THE WHITE HOUSE
Office of the Press Secretary
BACKGROUND BRIEFING BY SENIOR ADMINISTRATION OFFICIALS
The Roosevelt Room
7:15 P.M. EDT
SENIOR ADMINISTRATION OFFICIAL: We just want to give you a very quick readout on the meeting between the President and Prince Saud, the Foreign Minister of Saudi Arabia, who was accompanied by the Saudi Ambassador to the United States, Prince Bandar.
They met in the Cabinet Room. They talked about 15 minutes. After that, Prince Saud continued with Mr. Lake in his office for another half an hour -- a briefing as well. The President made clear two things: Number one was an ironclad commitment to the security of Saudi Arabia; and number two was his absolute determination to stand firm against any threats from Saddam Hussein and to ensure that he live up to the demands of the Security Council resolutions, and that he not be able to threaten or bully the Security Council, UNSCOM or Kuwait.
You heard Prince Saud on the record, so let me just confirm that he made very clear to the President that Saudi Arabia was of one mind with the United States in this regard and that King Fahd will stand with President Clinton in the face of any possible threats.
I gather there's some kind of wire report that the Saudis are not letting U.S. aircraft land. I can categorically deny that. He also denied it on the record. And the Saudis have made clear that, as I said, they will stand with us and work with us fully.
Q To clarify, the report said they wouldn't let them use as a launching pad for attack, I think. Can you deny that as well?
SENIOR ADMINISTRATION OFFICIAL: We're not talking about attacks, so I don't think that's an issue at the moment. What we're concerned about is Saddam Hussein's intention.
Q Is there any request from the Saudis, any formal request to deploy troops or preposition anything or allow planes to land there?
SENIOR ADMINISTRATION OFFICIAL: Well, we're engaged in ongoing discussions with them. I think you're aware of the troop movements and I don't want to go into any more specifics than that. But we are, as the President said, taking the necessary measures, and that requires us to also consult with Kuwait and Saudi Arabia.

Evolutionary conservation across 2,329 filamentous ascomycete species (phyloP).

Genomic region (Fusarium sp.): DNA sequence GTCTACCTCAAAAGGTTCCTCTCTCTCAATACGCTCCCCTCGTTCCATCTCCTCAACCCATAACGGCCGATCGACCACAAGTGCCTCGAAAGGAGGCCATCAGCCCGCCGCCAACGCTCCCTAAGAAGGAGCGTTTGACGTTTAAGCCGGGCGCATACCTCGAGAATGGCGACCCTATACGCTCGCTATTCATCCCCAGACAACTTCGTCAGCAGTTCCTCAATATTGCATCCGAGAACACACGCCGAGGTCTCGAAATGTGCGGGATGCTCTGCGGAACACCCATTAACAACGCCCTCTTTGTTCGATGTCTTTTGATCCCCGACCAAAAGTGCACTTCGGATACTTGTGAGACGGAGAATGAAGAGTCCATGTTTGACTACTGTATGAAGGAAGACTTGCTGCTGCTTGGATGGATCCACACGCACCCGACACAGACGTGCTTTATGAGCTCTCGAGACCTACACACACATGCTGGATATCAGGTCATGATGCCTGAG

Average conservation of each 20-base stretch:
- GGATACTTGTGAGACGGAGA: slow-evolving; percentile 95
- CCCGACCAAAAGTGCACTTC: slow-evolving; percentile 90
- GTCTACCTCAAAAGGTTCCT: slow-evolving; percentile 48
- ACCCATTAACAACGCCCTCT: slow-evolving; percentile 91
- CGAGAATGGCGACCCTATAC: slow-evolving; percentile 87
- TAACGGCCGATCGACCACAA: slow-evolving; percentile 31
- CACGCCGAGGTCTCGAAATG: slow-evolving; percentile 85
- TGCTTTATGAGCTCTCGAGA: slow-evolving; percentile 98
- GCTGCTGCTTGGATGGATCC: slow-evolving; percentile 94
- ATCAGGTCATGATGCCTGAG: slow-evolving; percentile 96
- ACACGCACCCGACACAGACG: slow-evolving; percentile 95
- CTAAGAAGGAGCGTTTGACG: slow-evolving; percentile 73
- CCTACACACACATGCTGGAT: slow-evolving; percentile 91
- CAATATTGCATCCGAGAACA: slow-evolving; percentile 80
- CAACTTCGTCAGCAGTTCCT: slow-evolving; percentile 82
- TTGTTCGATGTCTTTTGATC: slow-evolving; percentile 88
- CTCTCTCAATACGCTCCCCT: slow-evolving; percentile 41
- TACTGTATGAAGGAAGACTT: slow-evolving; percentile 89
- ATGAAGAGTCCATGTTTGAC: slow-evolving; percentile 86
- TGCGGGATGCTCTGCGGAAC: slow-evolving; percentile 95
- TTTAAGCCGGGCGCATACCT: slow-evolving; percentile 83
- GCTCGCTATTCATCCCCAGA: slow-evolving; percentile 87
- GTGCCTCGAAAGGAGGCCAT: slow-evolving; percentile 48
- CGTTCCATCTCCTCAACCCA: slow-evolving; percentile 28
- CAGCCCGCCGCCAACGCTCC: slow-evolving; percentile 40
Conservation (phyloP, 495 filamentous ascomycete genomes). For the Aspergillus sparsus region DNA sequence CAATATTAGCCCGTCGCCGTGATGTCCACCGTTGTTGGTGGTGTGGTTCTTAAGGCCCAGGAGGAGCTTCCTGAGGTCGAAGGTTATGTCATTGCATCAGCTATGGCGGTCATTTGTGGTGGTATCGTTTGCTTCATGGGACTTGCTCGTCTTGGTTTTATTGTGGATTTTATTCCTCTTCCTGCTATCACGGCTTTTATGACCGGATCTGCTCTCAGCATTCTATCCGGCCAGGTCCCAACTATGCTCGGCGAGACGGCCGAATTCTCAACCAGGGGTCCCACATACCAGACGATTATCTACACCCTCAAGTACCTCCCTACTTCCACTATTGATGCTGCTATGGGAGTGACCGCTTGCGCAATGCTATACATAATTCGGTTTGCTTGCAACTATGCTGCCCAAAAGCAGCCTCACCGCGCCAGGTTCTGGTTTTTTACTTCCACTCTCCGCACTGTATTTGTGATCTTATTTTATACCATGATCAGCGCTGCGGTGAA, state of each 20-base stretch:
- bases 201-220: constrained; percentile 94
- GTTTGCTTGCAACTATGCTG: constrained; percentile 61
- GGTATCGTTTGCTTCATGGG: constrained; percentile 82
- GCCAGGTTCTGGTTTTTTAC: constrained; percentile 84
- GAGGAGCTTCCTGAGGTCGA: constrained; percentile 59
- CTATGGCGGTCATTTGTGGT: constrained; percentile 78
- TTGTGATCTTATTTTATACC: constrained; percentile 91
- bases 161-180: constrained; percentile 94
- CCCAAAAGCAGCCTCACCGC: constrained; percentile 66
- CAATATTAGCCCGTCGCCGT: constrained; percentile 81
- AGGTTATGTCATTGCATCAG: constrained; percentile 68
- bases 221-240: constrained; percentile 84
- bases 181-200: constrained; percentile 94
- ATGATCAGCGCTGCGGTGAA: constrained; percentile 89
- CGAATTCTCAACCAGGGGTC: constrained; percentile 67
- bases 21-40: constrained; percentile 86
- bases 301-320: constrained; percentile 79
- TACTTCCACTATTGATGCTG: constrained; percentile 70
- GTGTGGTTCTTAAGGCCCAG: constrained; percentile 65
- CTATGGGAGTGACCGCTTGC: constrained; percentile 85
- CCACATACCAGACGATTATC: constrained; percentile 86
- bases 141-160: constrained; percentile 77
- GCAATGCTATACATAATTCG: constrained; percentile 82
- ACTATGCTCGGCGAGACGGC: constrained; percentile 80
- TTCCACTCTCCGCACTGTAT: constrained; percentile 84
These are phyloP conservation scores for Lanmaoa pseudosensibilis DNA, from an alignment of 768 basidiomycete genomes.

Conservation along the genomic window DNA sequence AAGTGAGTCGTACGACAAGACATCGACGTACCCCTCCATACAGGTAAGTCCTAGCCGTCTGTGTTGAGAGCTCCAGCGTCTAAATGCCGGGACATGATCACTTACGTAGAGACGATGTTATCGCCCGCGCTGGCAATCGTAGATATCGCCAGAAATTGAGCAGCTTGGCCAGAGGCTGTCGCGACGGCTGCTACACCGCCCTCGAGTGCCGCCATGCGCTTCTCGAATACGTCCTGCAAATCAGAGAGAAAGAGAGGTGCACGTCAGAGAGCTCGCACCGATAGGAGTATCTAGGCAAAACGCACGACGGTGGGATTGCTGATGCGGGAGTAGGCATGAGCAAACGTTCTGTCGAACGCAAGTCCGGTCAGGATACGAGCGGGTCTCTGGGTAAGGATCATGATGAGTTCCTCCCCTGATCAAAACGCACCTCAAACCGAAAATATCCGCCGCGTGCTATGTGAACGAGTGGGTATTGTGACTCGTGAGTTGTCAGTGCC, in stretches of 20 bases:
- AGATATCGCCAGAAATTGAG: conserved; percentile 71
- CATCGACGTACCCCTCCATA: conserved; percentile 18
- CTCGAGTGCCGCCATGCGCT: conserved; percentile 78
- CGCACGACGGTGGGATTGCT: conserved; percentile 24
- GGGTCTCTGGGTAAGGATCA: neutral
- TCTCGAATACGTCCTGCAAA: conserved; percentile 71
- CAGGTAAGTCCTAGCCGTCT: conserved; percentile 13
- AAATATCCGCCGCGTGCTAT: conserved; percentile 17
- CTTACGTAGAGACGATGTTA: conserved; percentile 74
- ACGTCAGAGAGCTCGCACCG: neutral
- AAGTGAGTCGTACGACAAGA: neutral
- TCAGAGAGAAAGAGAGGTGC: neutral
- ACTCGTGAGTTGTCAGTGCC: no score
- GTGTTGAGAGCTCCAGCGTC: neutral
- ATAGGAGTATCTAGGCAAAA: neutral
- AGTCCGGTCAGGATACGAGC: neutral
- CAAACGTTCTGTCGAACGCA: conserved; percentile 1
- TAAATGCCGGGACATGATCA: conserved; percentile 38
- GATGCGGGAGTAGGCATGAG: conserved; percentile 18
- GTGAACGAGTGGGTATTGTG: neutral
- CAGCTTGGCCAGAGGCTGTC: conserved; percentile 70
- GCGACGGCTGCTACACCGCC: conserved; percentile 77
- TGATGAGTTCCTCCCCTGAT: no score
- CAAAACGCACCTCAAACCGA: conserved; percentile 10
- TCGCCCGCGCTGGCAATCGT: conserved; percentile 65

Q Just to clarify the position whether we can stage from Saudi bases, you say that's not an issue at this point. We have airplanes there, as I understand it. If the Iraqis were to menace the Kuwaitis or the U.N. force there, can we launch air strikes from Saudi bases on Iraqi troops?
SENIOR ADMINISTRATION OFFICIAL: I don't want to get into details. I would just stick with what I said, and I would refer you to what Prince Saud said, that Saudi Arabia has made very clear that they stand shoulder to shoulder with us, and that there will be full cooperation with us.
Q Do you really think they're going to invade Kuwait again?
SENIOR ADMINISTRATION OFFICIAL: Helen, I can't read Saddam's mind.
Q I mean, are they that close? Have they done --have they crossed the line or anything?
SENIOR ADMINISTRATION OFFICIAL: No. No. So far their forward elements of these two Republican Guard divisions that have taken up positions near the border --
Q How near, sir?
SENIOR ADMINISTRATION OFFICIAL: I don't have an answer for that, other than near the border.
Q Do you know how many kilometers south of Basra?
SENIOR ADMINISTRATION OFFICIAL: You were reporting an official saying 30 to 40 kilometers. I heard you say that. That sounds accurate.
Q What does -- have they said anything publicly in terms of the troop movements?
SENIOR ADMINISTRATION OFFICIAL: The only thing that I saw -- I don't know whether you've seen it -- the only thing I've seen today was a statement from a Ministry of Information official saying that movement of their troops was an internal affair.
Q What's the best analysis of the administration as to what the Iraqis are really up to? Is it just bullying -- trying to bully, trying to intimidate?
SENIOR ADMINISTRATION OFFICIAL: Well, if we look at the statement that came out of the Revolutionary Command Council a couple of days ago -- a very threatening, ugly statement -- I think it was focused on the UNSCOM report by Ambassador Ekeus that is going to be made on October the 10th. And the message was basically, after October 10th, lift the sanctions, or else. So one possible explanation is that he -- Saddam Hussein, that is -- wants to use the threat of force as a way of somehow leveraging some concessions from the Security Council in the context of that report.
You might want to comment on discussions in the Security Council, but our reading today is that that has, as you might expect, been -- if that is his approach, it's been totally counterproductive; that the Security Council's members are very concerned by these reports of troop movements, and that far from demonstrating his peaceful intentions, which he is required to do under the U.N. Security Council Resolution 687, what he appears to be doing is demonstrating his nonpeaceful intentions.